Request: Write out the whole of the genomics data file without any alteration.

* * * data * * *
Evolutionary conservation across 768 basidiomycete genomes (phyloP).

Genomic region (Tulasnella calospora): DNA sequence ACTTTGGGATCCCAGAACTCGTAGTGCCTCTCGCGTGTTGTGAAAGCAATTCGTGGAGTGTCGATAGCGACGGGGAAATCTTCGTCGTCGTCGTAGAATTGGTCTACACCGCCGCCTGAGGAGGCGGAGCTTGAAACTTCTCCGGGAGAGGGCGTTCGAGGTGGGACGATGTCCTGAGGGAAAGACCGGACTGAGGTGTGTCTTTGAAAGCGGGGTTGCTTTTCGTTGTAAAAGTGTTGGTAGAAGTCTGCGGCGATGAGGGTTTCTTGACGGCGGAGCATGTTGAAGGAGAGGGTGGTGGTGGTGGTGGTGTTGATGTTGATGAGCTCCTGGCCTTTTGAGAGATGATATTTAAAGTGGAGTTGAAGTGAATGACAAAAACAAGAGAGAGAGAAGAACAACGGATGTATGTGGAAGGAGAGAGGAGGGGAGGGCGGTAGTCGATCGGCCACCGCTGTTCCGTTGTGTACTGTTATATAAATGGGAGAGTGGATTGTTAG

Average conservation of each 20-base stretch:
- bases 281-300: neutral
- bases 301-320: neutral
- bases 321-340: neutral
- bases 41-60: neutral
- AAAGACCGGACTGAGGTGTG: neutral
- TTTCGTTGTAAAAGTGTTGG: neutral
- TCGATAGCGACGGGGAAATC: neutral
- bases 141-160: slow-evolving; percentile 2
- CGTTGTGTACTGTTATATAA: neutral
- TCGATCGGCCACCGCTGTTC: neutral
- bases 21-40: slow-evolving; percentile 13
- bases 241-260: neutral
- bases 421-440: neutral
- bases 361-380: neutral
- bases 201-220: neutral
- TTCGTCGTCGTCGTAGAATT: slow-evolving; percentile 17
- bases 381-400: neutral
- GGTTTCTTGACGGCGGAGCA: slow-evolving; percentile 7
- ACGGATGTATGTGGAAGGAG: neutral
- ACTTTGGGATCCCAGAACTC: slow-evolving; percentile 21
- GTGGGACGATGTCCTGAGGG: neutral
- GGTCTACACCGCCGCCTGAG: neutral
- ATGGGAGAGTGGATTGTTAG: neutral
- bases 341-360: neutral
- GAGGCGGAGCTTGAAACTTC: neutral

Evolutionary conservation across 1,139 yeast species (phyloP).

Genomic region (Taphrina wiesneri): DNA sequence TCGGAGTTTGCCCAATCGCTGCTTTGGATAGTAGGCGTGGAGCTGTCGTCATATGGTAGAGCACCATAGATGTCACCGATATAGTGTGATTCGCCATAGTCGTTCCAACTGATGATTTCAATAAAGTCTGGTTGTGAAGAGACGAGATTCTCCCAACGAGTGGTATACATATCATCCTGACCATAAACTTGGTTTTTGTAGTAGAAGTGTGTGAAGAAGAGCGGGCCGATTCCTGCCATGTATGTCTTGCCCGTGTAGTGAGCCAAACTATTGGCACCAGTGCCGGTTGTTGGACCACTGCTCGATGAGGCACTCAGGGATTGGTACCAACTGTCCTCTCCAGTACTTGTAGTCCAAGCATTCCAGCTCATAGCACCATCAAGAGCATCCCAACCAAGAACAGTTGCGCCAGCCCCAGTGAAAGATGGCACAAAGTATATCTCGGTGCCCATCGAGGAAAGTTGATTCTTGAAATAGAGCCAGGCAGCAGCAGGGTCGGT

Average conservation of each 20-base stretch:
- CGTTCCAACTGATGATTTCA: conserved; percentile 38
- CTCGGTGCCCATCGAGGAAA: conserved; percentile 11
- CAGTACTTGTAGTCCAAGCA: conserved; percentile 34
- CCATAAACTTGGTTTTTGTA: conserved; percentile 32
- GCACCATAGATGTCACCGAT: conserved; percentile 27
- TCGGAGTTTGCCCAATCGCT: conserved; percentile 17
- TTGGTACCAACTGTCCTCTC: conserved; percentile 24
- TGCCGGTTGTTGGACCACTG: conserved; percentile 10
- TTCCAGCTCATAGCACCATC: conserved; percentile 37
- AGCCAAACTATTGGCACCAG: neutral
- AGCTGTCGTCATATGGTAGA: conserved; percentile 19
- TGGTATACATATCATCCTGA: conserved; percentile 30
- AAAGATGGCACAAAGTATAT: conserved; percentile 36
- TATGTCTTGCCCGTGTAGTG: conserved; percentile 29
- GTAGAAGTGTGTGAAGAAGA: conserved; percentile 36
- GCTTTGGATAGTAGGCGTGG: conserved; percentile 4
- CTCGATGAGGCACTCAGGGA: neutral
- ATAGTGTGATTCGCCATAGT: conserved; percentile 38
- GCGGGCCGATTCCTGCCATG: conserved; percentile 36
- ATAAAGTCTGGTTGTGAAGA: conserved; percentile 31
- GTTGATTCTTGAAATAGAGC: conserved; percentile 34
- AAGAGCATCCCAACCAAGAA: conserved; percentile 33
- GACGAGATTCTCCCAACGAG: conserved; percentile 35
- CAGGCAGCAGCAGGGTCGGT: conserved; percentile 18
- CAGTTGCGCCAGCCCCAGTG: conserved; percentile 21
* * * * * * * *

Evolutionary conservation across 768 basidiomycete genomes (phyloP).

Genomic region (Tulasnella calospora): DNA sequence ACTTTGGGATCCCAGAACTCGTAGTGCCTCTCGCGTGTTGTGAAAGCAATTCGTGGAGTGTCGATAGCGACGGGGAAATCTTCGTCGTCGTCGTAGAATTGGTCTACACCGCCGCCTGAGGAGGCGGAGCTTGAAACTTCTCCGGGAGAGGGCGTTCGAGGTGGGACGATGTCCTGAGGGAAAGACCGGACTGAGGTGTGTCTTTGAAAGCGGGGTTGCTTTTCGTTGTAAAAGTGTTGGTAGAAGTCTGCGGCGATGAGGGTTTCTTGACGGCGGAGCATGTTGAAGGAGAGGGTGGTGGTGGTGGTGGTGTTGATGTTGATGAGCTCCTGGCCTTTTGAGAGATGATATTTAAAGTGGAGTTGAAGTGAATGACAAAAACAAGAGAGAGAGAAGAACAACGGATGTATGTGGAAGGAGAGAGGAGGGGAGGGCGGTAGTCGATCGGCCACCGCTGTTCCGTTGTGTACTGTTATATAAATGGGAGAGTGGATTGTTAG

Average conservation of each 20-base stretch:
- bases 281-300: neutral
- bases 301-320: neutral
- bases 321-340: neutral
- bases 41-60: neutral
- AAAGACCGGACTGAGGTGTG: neutral
- TTTCGTTGTAAAAGTGTTGG: neutral
- TCGATAGCGACGGGGAAATC: neutral
- bases 141-160: slow-evolving; percentile 2
- CGTTGTGTACTGTTATATAA: neutral
- TCGATCGGCCACCGCTGTTC: neutral
- bases 21-40: slow-evolving; percentile 13
- bases 241-260: neutral
- bases 421-440: neutral
- bases 361-380: neutral
- bases 201-220: neutral
- TTCGTCGTCGTCGTAGAATT: slow-evolving; percentile 17
- bases 381-400: neutral
- GGTTTCTTGACGGCGGAGCA: slow-evolving; percentile 7
- ACGGATGTATGTGGAAGGAG: neutral
- ACTTTGGGATCCCAGAACTC: slow-evolving; percentile 21
- GTGGGACGATGTCCTGAGGG: neutral
- GGTCTACACCGCCGCCTGAG: neutral
- ATGGGAGAGTGGATTGTTAG: neutral
- bases 341-360: neutral
- GAGGCGGAGCTTGAAACTTC: neutral

Evolutionary conservation across 1,139 yeast species (phyloP).

Genomic region (Taphrina wiesneri): DNA sequence TCGGAGTTTGCCCAATCGCTGCTTTGGATAGTAGGCGTGGAGCTGTCGTCATATGGTAGAGCACCATAGATGTCACCGATATAGTGTGATTCGCCATAGTCGTTCCAACTGATGATTTCAATAAAGTCTGGTTGTGAAGAGACGAGATTCTCCCAACGAGTGGTATACATATCATCCTGACCATAAACTTGGTTTTTGTAGTAGAAGTGTGTGAAGAAGAGCGGGCCGATTCCTGCCATGTATGTCTTGCCCGTGTAGTGAGCCAAACTATTGGCACCAGTGCCGGTTGTTGGACCACTGCTCGATGAGGCACTCAGGGATTGGTACCAACTGTCCTCTCCAGTACTTGTAGTCCAAGCATTCCAGCTCATAGCACCATCAAGAGCATCCCAACCAAGAACAGTTGCGCCAGCCCCAGTGAAAGATGGCACAAAGTATATCTCGGTGCCCATCGAGGAAAGTTGATTCTTGAAATAGAGCCAGGCAGCAGCAGGGTCGGT

Average conservation of each 20-base stretch:
- CGTTCCAACTGATGATTTCA: conserved; percentile 38
- CTCGGTGCCCATCGAGGAAA: conserved; percentile 11
- CAGTACTTGTAGTCCAAGCA: conserved; percentile 34
- CCATAAACTTGGTTTTTGTA: conserved; percentile 32
- GCACCATAGATGTCACCGAT: conserved; percentile 27
- TCGGAGTTTGCCCAATCGCT: conserved; percentile 17
- TTGGTACCAACTGTCCTCTC: conserved; percentile 24
- TGCCGGTTGTTGGACCACTG: conserved; percentile 10
- TTCCAGCTCATAGCACCATC: conserved; percentile 37
- AGCCAAACTATTGGCACCAG: neutral
- AGCTGTCGTCATATGGTAGA: conserved; percentile 19
- TGGTATACATATCATCCTGA: conserved; percentile 30
- AAAGATGGCACAAAGTATAT: conserved; percentile 36
- TATGTCTTGCCCGTGTAGTG: conserved; percentile 29
- GTAGAAGTGTGTGAAGAAGA: conserved; percentile 36
- GCTTTGGATAGTAGGCGTGG: conserved; percentile 4
- CTCGATGAGGCACTCAGGGA: neutral
- ATAGTGTGATTCGCCATAGT: conserved; percentile 38
- GCGGGCCGATTCCTGCCATG: conserved; percentile 36
- ATAAAGTCTGGTTGTGAAGA: conserved; percentile 31
- GTTGATTCTTGAAATAGAGC: conserved; percentile 34
- AAGAGCATCCCAACCAAGAA: conserved; percentile 33
- GACGAGATTCTCCCAACGAG: conserved; percentile 35
- CAGGCAGCAGCAGGGTCGGT: conserved; percentile 18
- CAGTTGCGCCAGCCCCAGTG: conserved; percentile 21